27. This is the only formed elements with the usual organelles and prominent nuclei.
  28. Where do leukocytes typically function in the body?
    They function outside the bloodtream in the loose CTs where infections occur.
  29. This process is how leukocytes leave the capillaries by actively squeezing between the endothelial cells.
  30. Leukocytes are made and stored here.
    Bone marrow
  31. A patient who has a leukocyte count exceeding 11,000 per cubic mm showing infetion or inflammation, is said to have this.
  32. What are the 2 main group types of leukocytes?
    • Granulocytes
    • Agranulocytes
  33. What are the 3 types of granulocytes?
    • neutrophils
    • eosinophils
    • basophils
  34. Along with phagocytes, this engulfs and digest foreign cells or molecules
  35. What are the 2 types of argranulocytes?
    • Lymphocytes
    • monocytes
  36. T or F: agranulocytes contain many obvious granules
    False: they lack granules, but granulocytes contains many obvious ones.
  37. These two are the most abundant types of leukocytes
    Neutrophils and lymphocytes
  38. This is the least abundant type of leukocytes
  39. From the most abundant to least, what does this mnemonic stand for: NLMEB - Never Let Monkeys Eat Bananas
    • Neutrophils
    • Lymphocytes
    • Monocytes
    • Eosinophils
    • Basophils
  40. What is the function of neutrophils and how does it achieve it?
    It destroys bacteria by containing enzymes that specifically destroy the cell walls of bacteria.
  41. This is he first line of defense in an inflammatory response by releasing bacteria destroying enzymes into the infected tissue.
  42. How is Pus created?
    A prolonged and severe inflammation can create pus, whih is composed of dead neutrophils and other leukocytes, plus tissue debris and dead bacteria.
  43. These are rare leukocytes and account for 1% to 4% of all leukocytes
  44. The granules of this leukocyte contains digestive enzymes that function during allergic reactions and parasitic infections.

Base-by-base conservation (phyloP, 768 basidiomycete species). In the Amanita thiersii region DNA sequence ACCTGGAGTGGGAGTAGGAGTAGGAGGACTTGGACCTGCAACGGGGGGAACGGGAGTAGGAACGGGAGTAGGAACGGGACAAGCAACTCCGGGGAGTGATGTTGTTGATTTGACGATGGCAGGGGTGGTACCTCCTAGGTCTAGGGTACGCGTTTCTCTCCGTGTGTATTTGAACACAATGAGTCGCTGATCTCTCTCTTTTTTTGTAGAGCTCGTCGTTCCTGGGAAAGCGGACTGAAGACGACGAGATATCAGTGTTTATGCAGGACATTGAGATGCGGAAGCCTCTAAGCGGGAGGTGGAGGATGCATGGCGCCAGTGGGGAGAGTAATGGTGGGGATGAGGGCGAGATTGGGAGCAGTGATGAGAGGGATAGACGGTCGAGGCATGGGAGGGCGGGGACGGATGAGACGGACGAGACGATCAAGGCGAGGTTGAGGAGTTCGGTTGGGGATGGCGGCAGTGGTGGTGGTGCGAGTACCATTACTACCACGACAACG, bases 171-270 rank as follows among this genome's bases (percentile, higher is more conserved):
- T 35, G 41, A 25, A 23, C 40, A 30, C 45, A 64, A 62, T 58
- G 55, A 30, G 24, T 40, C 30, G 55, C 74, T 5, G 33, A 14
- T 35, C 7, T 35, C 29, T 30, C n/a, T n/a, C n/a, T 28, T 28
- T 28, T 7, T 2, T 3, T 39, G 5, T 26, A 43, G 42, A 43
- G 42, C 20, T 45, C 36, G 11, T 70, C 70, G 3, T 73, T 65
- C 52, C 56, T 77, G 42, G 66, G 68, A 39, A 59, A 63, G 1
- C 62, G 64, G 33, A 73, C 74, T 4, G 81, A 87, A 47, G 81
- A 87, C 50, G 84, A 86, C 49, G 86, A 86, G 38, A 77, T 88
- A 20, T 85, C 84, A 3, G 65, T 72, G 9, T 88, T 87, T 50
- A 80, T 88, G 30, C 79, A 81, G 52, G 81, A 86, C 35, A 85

45. How do eosinophils play a role in ending an allergic reaction?
    They phagocytize allergens after the allergens are bound to antibodies. They then release enzymes that degrade histamine.
  46. What is the main function of Basophils?
    They contain granules that release histamine and other molecules during allergic responses and parasitic infections.
  47. This leukocyte is the most important and is mostly embeded in lymphoid CTs, where they play a crucial role in immunity.
  48. This is a molecule that induces a response from a lymphocytes
  49. What are the two main classes of lymphocytes?
    • T cells
    • B cells
  50. T or F: B cells attack foreign bodies directly and T cells produce antibodies.
    False: T-cells attack foreign cells directly, while B-cells produce antibodies.
  51. This is the largest leukocyte and transform into macrophages.
  52. Platelets are formed by breaking off of larger cells called what?
  53. What is responsible for plugging up small tears in the walls of blood vessels to limit bleeding?
  54. This process is the sequence of chemical reactions in blood plasma that ultimately generates a network of tough fibrin strands among the accumulated platelets in blood vessels.
  55. These are immature erythrocytes that make up 1-2% of all circulating erythrocytes.